By KRISTEN GOLEMBIEWSKI, Opinions Editor
Over the break, I attended a party where somehow, the topic turned to vaccines. Many of those in attendance seemed to hold the idea that vaccines were not only dangerous, but they were unnecessary.
“I mean honestly, how often do you hear of people getting rubella?” one guest asked, laughing. “Nobody gets that anymore!” Others nodded in agreement, and it seemed that the attitude was that because they had not heard of anyone in 21st century America contracting an “outdated” disease, that they did not need to vaccinate their children because the chance of that child catching something was slim to none.
It was hard for me not to laugh.
Other general sentiments expressed included that vaccines caused autism/brain damage/mental illness, the idea that vaccines were the government’s way of controlling the people (this one might have been the alcohol talking), and that because you don’t know what is in a vaccine, you should not put it in your body.
I found all of these opinions ignorant. I’m always extremely skeptical when someone produces a conspiracy theory that something gives you a certain disease, because just about anything can kill you. Secondly, if the government wanted to control the “sheeple,” they would do something that would affect everyone. Not everyone gets vaccines because not everyone can afford to take their child to the doctor. So they’d be missing a significant part of the population. And thirdly, while people freak out about ingredients or aluminum, I like to direct them to the label of their antiperspirant, whose active ingredient is aluminum. Not to mention that we eat things on a daily basis with ingredients so long and complex few of us ever read the label. So really, none of these arguments were holding up for me.
But, in order to truly know thine enemy, I did quick Google search on why people do not believe in vaccines.
I came across a Q&A from TIME with Dr. Paul Offit, chief of the Division of Infectious Diseases and the director of the Vaccine Education Center at the Children’s Hospital of Philadelphia. In 2011, he published a book titled “Deadly Choices: How the Anti-Vaccine Movement Threatens Us All.”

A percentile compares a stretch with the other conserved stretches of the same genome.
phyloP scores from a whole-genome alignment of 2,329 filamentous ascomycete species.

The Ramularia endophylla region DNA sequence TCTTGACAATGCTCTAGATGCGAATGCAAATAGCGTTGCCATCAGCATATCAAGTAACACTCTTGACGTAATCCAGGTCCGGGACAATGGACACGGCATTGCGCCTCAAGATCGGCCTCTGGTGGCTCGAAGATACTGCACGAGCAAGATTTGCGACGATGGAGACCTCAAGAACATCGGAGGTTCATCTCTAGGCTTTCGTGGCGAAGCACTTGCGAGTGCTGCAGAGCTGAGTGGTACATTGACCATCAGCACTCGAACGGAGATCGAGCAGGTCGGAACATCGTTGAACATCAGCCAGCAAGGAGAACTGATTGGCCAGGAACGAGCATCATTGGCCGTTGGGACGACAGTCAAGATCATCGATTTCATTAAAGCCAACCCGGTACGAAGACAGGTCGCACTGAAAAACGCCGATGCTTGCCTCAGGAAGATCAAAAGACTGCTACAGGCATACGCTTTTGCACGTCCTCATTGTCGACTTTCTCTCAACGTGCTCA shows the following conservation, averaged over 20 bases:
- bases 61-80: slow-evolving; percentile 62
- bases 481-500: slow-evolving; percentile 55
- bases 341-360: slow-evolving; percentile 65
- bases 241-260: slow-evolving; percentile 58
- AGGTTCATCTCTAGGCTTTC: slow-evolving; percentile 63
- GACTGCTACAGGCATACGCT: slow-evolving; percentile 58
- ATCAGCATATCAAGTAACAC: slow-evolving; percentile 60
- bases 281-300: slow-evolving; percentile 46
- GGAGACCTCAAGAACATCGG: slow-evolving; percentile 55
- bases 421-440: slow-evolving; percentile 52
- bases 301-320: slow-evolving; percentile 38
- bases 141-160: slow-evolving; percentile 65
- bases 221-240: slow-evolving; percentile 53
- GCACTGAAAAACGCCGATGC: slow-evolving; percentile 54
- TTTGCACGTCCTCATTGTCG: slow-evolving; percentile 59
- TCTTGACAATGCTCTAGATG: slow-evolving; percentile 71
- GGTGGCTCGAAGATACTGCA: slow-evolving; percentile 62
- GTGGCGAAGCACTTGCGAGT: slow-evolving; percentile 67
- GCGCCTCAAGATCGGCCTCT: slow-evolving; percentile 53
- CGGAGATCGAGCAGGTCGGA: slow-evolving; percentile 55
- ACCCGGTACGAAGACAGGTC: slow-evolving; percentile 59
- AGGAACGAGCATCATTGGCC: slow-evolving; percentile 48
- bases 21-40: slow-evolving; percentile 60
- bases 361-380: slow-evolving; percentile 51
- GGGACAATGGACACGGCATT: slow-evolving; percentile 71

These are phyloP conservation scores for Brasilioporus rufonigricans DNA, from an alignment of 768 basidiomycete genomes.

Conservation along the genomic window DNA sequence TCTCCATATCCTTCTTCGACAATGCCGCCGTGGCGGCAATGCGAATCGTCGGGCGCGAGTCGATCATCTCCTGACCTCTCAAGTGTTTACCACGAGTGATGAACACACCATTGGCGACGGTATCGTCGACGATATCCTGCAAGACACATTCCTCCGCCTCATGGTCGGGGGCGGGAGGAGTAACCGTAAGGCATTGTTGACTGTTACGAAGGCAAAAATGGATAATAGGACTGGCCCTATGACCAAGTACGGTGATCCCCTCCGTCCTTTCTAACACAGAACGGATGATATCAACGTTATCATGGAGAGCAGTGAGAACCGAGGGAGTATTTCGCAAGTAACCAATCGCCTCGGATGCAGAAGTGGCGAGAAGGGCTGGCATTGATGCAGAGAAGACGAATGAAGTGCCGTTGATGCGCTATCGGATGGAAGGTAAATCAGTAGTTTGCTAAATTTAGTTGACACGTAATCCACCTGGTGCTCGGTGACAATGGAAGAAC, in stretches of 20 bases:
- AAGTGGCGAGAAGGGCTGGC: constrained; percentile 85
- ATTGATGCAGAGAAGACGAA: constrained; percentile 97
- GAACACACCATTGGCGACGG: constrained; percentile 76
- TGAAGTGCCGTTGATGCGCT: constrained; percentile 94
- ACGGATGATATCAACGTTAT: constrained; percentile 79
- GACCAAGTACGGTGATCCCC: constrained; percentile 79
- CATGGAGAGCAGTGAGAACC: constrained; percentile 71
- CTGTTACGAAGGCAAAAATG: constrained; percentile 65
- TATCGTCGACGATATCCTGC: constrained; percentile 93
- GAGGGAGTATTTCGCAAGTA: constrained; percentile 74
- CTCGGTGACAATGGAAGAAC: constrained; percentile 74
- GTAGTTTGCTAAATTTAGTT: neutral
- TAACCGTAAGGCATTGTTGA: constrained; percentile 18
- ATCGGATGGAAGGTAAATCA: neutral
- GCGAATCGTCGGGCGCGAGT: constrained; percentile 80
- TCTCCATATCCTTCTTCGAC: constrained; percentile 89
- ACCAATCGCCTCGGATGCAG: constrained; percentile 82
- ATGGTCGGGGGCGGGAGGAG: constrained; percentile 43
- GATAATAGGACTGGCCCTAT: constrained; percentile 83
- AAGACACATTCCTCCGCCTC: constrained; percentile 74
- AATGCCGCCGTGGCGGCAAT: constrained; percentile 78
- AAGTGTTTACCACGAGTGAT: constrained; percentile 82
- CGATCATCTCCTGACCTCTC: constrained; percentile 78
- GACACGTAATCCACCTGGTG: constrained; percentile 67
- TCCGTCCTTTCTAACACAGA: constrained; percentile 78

I learned that the anti-vaccination movement is growing, and because of communities where the idea is especially prevalent, you do have communities where outbreaks happen. For example, the article mentions a whooping-cough epidemic in California that was the “largest in more than 40 years.” He goes on to explain that part of why people distrust vaccines so much is that they are mandatory. People tend to rebel against being told they must do something, especially when it comes from the government. But is that a good enough reason to endanger yourself and others?
I certainly don’t think so.
The article also mentions that Andrew Wakefield, “who published a study linking the measles mumps rubella (MMR) vaccine to autism in 1998 — has not only been disgraced for bad science; he was also convicted of fraud and of accepting a large sum of money from a personal-injury firm.” Not only that, but he was wrong.
Unfortunately, the damage has been done. Based on just this one article, I see two motivators for the anti-vaccine movement: childlike rebelliousness, and ignorance.
So I then moved on to looking for what is actually in vaccines.
The Center for Disease control website (www.cdc.gov) features a handy chart which lists every ingredient in just about every vaccine you can think of. They preface all of this by explaining the basics of what those multi-syllable ingredients mean, and it boils down to “a suspending fluid (sterile water, saline, or fluids containing protein); preservatives and stabilizers (for example, albumin, phenols, and glycine); and adjuvants or enhancers that help improve the effectiveness of the vaccine. Vaccines also may contain very small amounts of the culture material used to grow the virus or bacteria used in the vaccine, such as chicken egg protein.”
Considering how many vaccines are administered per year, yeah, you’re going to want to make sure that they are sterile and safe. Everything that is in a vaccine is in there for a reason. Not only that, but the amount of chemical additives is pretty small because the amount of vaccination fluid you receive is very small. Although I could not find how many ounces of fluid is in the shot, it cannot possibly be that much.
Ultimately, that Google search helped confirm the ideas I had before looking for more information. One, people who chose not to vaccinate themselves or their children are selfish. Vaccinations are required for a reason, and it is simply selfish to endanger others because you are afraid. Two, most of these fears are unfounded and quite honestly, a bit ignorant. And three, you can easily find out what is in those vaccines, and since the amounts of preservatives and chemicals are so small, you are probably more likely to get Alzheimer’s or something from the aluminum in your deodorant.
Of course, you do not have to believe me and it’s incredibly likely that this article did not change anyone’s mind. That’s fine. Just don’t come cryin’ to me when your child has whooping cough, or rubella, or polio, or some other “outdated” disease you were too ignorant to vaccinate against.